General Adaptations

 Because Moringa oleifera is a vascular plant, it adapted certain tissues in order to maintain their life style. These tissues include xylem and phloem, which were discussed on the classification portion of this website. Being a vascular plant, M. oleifera is able to grow much larger than the plants without a vascular system and transport tissues. When plants evolved from being vascular from non-vascular, they also evolved from having a dominant gametophyte to a dominant sporophyte. Moringa oleifera, along with other plants physically adapt themselves to the environment they are in. They are involved in tropisms, which is the movement in response to a stimulus. Moringa oleifera exhibits phototropism, the bending of the plant towards a light source in order to increase the amount of photosynthesis that occurs. Find out more information about photosynthesis here. Photomorphogenesis also occurs. This is when the plants morphological appearance is altered due to the exposure of light. When a plant is exposed to high amounts of light, the leaves will become smaller and more thick. The leaves are thickened in order to avoid desiccation. When plants are exposed to less light, their leaves become larger and more thin. This is so its surface area increases which will result in an increased amount of photosynthesis. Plants change their morphology and position to other stimuli such as touch and gravity. Geotropism, the plants movement responding to gravity, causes the roots to normally grow down, away from gravity, and the stems to grow up, against gravity. The means the roots exhibit positive geotropism, movement towards a stimulus, while the stem shows negative geotropism, movement away from as stimulus. Thigmomorphogenesis is the morphological response plants make to a touch. Many plants will change their physical appearance by becoming thicker and more sturdy when exposed to certain touch stimuli, like wind for example. Moringa oleifera is well adapted to growing in various conditions. Two of those adaptations M. oleifera at the xylem, It is able to grow in soils that have a pH that ranges from 4.5 to 9, even though it prefers neutral soil. Neither the type of soil or amount of rainfall seem to have much of an affect on the growth of the tree.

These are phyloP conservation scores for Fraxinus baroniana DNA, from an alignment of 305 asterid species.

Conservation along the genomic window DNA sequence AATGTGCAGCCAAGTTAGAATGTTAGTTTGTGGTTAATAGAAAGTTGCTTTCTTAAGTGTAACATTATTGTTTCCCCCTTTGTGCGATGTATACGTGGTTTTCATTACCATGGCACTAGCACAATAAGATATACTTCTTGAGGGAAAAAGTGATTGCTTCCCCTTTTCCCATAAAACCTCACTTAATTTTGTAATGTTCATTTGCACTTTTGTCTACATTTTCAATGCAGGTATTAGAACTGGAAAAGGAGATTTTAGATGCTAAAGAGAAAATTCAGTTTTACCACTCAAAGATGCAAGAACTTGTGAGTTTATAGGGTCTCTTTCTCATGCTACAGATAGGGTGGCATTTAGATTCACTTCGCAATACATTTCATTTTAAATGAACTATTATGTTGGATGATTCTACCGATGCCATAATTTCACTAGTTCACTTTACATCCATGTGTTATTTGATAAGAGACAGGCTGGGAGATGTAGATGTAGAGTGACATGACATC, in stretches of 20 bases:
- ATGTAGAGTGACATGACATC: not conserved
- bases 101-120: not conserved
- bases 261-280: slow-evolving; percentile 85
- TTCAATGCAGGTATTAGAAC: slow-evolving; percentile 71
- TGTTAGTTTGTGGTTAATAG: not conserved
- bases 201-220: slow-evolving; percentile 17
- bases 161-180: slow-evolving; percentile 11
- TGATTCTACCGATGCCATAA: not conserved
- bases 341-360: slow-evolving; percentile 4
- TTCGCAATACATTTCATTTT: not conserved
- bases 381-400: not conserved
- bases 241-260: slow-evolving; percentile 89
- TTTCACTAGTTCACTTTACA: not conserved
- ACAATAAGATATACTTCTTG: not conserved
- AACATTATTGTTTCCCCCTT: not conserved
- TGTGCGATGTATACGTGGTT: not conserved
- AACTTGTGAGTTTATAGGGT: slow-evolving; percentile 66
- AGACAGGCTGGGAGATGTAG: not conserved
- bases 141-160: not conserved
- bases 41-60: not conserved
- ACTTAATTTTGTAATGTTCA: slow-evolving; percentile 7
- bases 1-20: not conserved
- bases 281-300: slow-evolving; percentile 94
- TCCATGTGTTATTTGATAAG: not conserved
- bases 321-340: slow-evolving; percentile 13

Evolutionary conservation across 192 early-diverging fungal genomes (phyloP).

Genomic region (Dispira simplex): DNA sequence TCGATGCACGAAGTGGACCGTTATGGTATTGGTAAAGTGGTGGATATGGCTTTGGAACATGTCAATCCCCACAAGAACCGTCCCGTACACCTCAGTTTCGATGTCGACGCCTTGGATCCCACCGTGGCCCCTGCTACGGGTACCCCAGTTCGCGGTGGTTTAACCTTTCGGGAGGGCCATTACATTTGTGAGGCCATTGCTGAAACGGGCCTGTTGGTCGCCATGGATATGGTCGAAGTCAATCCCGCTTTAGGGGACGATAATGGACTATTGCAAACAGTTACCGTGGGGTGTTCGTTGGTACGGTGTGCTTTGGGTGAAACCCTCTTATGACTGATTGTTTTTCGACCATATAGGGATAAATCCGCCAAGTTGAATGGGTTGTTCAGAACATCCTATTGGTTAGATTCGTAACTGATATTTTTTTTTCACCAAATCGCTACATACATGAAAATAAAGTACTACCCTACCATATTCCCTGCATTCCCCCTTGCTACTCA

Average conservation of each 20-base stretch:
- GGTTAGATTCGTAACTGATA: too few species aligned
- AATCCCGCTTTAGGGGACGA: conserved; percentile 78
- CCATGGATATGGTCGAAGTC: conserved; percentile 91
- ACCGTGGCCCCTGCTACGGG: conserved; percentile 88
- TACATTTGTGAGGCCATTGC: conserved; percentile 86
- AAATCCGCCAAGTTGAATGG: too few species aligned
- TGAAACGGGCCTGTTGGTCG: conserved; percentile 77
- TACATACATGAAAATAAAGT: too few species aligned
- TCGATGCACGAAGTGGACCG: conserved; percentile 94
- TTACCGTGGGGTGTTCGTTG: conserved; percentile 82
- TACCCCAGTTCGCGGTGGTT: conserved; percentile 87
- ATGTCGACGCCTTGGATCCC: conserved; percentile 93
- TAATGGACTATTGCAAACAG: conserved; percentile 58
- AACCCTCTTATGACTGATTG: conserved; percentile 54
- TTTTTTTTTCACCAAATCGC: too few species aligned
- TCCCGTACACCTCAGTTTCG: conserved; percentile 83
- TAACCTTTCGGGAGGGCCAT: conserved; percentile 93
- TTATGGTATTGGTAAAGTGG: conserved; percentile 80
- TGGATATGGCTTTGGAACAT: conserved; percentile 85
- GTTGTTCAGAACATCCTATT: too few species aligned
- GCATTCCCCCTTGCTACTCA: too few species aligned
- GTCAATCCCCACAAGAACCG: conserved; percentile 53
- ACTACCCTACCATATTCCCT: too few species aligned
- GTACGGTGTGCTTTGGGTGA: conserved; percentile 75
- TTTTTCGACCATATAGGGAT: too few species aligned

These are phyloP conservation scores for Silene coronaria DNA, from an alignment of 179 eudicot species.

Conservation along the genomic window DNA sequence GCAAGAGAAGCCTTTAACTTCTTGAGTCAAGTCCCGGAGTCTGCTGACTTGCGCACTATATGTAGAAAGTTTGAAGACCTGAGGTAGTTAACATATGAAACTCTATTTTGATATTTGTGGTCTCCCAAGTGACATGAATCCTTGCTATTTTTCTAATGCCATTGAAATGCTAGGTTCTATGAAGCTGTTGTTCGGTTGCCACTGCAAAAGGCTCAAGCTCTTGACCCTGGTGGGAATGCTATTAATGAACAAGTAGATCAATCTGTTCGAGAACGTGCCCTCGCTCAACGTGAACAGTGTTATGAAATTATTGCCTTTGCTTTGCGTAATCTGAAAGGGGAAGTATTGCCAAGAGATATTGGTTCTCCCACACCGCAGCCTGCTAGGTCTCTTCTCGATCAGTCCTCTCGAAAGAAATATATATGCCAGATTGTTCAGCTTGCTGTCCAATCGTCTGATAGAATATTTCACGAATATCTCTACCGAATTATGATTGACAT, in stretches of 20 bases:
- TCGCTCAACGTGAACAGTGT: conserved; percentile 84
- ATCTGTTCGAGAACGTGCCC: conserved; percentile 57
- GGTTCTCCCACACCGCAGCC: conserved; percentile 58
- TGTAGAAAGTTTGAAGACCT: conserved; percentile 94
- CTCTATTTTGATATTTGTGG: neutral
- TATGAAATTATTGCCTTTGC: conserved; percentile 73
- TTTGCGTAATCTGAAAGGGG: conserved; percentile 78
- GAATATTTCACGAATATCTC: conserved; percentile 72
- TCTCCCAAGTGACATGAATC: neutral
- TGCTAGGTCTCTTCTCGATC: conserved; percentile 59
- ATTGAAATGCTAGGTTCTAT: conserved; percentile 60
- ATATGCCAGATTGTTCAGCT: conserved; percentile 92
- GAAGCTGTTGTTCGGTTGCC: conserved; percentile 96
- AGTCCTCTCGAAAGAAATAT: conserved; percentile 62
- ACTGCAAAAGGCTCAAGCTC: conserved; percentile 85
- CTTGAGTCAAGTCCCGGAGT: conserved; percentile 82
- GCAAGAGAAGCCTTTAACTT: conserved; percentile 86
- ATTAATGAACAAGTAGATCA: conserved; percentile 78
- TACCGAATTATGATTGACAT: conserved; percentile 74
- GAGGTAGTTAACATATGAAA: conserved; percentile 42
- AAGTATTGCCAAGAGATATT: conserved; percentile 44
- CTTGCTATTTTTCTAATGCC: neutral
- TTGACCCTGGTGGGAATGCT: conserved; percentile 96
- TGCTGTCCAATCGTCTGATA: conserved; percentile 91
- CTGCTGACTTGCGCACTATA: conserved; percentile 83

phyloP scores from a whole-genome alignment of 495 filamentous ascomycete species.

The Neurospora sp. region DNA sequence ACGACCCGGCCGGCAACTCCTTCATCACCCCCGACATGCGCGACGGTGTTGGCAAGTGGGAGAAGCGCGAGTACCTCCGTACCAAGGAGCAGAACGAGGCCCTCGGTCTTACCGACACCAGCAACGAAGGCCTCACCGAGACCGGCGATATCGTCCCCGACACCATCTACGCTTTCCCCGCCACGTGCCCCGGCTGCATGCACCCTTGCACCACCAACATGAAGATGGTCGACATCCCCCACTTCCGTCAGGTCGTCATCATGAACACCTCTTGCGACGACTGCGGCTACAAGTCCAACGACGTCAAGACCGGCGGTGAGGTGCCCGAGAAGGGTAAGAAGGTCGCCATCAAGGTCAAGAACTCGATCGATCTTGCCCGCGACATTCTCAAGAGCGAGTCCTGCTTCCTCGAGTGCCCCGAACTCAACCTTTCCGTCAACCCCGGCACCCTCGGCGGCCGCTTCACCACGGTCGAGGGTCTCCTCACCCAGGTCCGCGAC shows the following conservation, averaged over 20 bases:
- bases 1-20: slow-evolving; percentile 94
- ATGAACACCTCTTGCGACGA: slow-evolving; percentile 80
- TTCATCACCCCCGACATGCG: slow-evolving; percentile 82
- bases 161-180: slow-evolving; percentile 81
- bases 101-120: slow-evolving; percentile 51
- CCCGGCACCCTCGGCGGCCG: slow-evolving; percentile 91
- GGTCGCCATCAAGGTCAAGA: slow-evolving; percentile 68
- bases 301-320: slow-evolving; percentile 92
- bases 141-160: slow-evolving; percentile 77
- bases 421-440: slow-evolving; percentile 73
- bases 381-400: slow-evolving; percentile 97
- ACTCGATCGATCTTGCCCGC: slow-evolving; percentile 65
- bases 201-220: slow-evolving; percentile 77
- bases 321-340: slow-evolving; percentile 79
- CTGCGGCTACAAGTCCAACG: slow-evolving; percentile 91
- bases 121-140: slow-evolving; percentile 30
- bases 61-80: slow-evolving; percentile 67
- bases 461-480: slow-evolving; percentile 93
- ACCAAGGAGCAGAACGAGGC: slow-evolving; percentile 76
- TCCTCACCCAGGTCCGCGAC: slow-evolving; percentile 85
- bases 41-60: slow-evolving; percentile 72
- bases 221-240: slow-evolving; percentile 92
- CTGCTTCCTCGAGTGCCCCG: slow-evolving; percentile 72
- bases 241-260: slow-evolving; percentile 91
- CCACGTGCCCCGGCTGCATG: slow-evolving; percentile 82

Temperature Adaptations

 Temperature is the only aspect that appears to deter the growth of Moringa oleifera. Studies have been completed to see how the plant would react to temperatures cooler than the tropical temperatures it prolifically grows at. In one study, 264 trees were assigned randomly to different fluctuating night and day temperature regimes, 10/20°C, 15/25°C, and 20/30°C. It was observed that the difference in temperatures affected the thickness of the leaves. As the temperature decreased, the leaf thickness increased. One average, the leaf thickness would increase by 43.1% with every 10°C decrease. The thicker leaves is caused by an increase in mesophyll tissue development. This can also be displayed in cherimoya (Annona cherimola). the increase in mesophyll tissue development is to minimize the negative effects of photoinhibition. Photoinhibition occurs when the rate of light energy absorption exceeds the rate of its consumption in chloroplasts which results in damage to photosystem II. When photosystem II is damaged, photosynthesis can no longer be carried out effectively. Photoinhibition is triggered by plants because exposed to decreased in temperature. As stated before, Moringa oleifera is more prolific in tropical climates, but its ability to adapt to cooler temperatures by increasing mesophyll development allows for satisfactory growth in non-tropic areas. Because M. oleifera can tolerate less than optimal conditions through physiological adaptations, it is possible for more plants to be produced resulting in an increase of its usable benefits.

Check out the different interactions associated with Moringa oleifera!

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